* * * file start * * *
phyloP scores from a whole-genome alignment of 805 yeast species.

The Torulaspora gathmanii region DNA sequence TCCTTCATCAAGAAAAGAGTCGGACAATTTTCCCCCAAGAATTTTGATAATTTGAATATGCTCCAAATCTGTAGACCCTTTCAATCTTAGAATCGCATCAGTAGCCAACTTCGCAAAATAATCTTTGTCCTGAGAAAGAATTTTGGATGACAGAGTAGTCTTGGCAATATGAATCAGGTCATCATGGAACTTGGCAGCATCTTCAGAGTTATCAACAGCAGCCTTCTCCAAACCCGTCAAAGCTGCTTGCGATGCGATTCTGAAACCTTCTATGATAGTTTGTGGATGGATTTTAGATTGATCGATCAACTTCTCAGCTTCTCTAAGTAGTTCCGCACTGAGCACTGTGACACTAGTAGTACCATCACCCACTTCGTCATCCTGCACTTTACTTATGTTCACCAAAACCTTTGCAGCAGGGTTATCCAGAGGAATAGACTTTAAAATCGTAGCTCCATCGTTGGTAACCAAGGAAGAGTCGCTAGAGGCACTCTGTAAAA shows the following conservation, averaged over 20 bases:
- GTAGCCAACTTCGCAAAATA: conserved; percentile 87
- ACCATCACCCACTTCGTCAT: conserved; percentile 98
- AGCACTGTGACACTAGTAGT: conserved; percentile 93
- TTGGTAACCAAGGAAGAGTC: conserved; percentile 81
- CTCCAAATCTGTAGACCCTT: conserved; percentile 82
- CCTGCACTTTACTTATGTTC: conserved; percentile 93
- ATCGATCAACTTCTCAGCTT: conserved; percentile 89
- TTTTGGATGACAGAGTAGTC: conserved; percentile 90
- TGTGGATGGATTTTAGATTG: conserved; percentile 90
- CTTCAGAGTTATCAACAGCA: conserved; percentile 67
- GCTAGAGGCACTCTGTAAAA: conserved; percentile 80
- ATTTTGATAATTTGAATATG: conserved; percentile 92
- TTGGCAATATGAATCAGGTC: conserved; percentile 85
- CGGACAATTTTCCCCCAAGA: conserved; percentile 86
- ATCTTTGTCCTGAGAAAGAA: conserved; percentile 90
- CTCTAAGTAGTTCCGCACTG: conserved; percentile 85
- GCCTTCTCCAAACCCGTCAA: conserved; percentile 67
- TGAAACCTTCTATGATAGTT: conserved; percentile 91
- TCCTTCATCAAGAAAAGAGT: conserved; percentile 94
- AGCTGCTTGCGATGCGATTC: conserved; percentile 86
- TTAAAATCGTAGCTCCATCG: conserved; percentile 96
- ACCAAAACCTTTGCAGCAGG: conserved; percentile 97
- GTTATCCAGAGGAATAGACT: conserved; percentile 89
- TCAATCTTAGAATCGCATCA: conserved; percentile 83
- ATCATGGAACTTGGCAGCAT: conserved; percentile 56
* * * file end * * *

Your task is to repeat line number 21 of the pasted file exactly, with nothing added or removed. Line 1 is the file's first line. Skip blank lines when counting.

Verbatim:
- TCCTTCATCAAGAAAAGAGT: conserved; percentile 94